Wednesday, July 20, 2011


"When you do things from your soul, you feel a river moving in you, a joy." 
— Rumi

When thinking of yoga, many people envision either a wise looking person sitting serenely in lotus pose (padmasana) or perhaps a lithe, ballerina-like woman twisted into a posture that looks downright impossible if not unnatural.  In reality, yoga is neither of these things, but rather a whole science and a system that integrates the body, breath and the mind with the spirit. When we practice yoga we are ultimately working from the outside in. The idea is that as human beings, we work with what is most readily available to and tangible to us: the body.  Makes sense, right? It's something that is here, right now in the present moment. We can see it and feel it, we can make it do things. It's what is familiar to us.  But yoga teaches us that there's more to it than that.  Yoga believes that our innermost part - what the yogis call our "true self" - is doing its best to get our attention in asking us to realize its presence. In yoga, the belief is that the body is a container for our consciousness and so the idea is that when we align our body with our breath, the true self opens up and takes over, thus allowing the body and brain to get out of the way. We use the body and breath to discipline the mind and to reach the soul.

This doesn't mean that yoga is all about the body.  The body and the breath are just doorways in and when we animate each posture and breath with intention, we begin to turn the key in the lock and open the door to freedom.

When we practice this way, we open the door so that we can move through the world in the same way - from the heart and soul.  We no longer reside in just the body or move through life stuck in the haziness of our whirling thoughts.  We begin to approach everything we do from the light of our soul.  This is how we find harmony.

Next time you practice, try getting out of your own way and connect to your joy!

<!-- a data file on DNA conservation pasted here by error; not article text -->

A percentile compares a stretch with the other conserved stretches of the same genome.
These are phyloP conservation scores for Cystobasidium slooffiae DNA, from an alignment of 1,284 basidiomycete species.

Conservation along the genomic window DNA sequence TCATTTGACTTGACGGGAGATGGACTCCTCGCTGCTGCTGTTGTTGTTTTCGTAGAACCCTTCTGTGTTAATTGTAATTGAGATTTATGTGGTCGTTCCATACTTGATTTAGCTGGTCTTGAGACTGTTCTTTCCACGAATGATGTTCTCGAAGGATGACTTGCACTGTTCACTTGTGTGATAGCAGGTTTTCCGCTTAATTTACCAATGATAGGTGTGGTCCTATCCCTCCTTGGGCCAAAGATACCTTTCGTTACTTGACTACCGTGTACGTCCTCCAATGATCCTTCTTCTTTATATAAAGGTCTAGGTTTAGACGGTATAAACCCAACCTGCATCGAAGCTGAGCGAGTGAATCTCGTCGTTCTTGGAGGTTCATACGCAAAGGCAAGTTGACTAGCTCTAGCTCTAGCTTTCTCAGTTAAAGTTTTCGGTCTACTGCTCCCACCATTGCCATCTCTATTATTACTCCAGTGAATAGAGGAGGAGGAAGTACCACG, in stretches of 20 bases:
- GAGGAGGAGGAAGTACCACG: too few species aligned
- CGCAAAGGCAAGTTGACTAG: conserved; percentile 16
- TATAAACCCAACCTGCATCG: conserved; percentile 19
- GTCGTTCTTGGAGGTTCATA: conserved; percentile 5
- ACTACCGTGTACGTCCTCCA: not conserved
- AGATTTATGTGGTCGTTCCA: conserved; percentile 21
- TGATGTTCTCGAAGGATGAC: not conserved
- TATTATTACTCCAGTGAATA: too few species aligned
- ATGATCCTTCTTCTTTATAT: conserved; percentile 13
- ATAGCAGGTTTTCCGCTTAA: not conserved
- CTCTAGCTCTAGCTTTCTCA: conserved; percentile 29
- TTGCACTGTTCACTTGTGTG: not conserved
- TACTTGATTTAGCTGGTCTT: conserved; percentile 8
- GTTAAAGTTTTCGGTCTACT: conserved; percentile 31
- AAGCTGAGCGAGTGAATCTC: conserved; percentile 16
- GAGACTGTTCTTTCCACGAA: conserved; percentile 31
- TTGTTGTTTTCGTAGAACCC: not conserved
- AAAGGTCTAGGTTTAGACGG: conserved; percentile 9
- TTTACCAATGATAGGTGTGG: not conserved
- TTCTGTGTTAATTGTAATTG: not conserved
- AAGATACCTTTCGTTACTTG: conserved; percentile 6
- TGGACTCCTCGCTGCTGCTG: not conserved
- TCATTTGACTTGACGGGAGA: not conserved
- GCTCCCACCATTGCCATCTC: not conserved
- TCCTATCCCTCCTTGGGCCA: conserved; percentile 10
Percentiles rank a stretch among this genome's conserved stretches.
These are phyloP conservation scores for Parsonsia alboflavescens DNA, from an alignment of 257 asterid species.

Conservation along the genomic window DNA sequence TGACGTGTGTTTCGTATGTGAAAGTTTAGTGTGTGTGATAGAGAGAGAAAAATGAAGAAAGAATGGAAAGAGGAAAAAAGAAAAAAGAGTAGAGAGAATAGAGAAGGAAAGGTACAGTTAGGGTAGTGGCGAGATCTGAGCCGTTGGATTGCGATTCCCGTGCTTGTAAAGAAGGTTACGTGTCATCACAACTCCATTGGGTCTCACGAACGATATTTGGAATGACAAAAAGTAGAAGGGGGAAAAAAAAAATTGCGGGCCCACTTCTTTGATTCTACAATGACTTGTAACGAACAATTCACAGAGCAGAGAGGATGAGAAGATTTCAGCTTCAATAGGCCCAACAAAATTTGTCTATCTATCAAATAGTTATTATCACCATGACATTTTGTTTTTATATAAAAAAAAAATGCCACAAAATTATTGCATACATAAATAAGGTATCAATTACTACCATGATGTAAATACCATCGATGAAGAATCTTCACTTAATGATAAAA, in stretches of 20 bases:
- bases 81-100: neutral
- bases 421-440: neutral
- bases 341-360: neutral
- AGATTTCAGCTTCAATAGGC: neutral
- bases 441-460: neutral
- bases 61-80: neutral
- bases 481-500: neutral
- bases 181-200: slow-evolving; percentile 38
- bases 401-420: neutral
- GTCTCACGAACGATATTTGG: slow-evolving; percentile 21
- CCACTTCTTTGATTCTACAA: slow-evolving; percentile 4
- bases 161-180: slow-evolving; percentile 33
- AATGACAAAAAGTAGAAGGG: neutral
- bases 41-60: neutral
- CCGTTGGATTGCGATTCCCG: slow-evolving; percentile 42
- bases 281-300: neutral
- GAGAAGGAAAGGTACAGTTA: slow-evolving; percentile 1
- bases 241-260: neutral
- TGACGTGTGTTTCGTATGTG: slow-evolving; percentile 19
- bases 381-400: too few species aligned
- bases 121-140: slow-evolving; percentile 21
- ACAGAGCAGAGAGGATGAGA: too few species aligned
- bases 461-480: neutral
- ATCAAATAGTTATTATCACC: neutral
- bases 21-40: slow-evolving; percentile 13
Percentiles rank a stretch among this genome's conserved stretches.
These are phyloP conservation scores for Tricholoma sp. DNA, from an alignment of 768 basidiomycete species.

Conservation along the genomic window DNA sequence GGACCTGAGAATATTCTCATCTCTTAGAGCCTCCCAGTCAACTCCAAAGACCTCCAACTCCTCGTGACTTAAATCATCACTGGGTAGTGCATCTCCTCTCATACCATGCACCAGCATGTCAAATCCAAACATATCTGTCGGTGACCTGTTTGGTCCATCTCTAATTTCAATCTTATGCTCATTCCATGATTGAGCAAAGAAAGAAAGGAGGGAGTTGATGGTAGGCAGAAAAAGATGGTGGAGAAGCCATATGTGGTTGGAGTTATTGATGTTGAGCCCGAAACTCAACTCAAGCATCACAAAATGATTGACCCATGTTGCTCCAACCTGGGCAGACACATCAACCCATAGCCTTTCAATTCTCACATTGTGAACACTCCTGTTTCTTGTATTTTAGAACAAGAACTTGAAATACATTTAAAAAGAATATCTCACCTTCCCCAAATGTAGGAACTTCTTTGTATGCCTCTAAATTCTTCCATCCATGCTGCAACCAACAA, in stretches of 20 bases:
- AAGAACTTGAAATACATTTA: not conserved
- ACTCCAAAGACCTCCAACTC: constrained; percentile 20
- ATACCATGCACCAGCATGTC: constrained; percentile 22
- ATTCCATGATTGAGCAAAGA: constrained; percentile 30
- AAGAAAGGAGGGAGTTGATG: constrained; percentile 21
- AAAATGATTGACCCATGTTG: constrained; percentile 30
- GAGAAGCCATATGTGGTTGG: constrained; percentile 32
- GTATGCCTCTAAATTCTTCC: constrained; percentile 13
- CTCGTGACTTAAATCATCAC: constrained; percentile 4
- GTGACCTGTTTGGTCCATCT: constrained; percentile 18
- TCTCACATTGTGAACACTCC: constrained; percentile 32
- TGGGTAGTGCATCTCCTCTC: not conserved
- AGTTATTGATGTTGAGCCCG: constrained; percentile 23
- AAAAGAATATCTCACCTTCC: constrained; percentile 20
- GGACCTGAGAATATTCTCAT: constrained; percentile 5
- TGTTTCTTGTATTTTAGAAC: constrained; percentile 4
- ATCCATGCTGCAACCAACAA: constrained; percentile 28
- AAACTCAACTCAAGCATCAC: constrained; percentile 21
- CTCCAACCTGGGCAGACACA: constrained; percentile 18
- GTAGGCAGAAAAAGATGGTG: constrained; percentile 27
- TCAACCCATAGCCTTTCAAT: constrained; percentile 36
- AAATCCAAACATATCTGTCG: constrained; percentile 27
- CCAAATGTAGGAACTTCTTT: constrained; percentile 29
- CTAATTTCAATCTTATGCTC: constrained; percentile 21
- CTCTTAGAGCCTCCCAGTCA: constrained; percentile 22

Until next time...

From "Light On Life" by B.K.S. Iyengar:

"It must not be just your mind or even your body that is doing the asana. You must be in it. You must do the asana with your soul. How can you do an asana with your soul? We can only do it with the organ of the body that is closest to the soul – the heart. So a virtuous asana is done from the heart and not from the head. Then you are not just doing it, but you must instead feel your way into it through love and devotion. 

In this way, you will work from your heart, not your brain, to create harmony. The serenity in the body is the sign of the spiritual tranquility. As long as you do not feel the serenity in the body, in each and every joint, there is no chance for emancipation. You are in bondage. So while you are sweating and aching, let your heart be light and let it fill your body with gladness. You are not only becoming free, but you are also being free. What is not to be glad about? The pain is temporary. The freedom is permanent."

It's not just about showing up and sweating your way through your practice.  It's about moving from your soul, breathing from the very bottom of your heart and allowing your true self to shine!

"What you seek is seeking you." 
— Rumi

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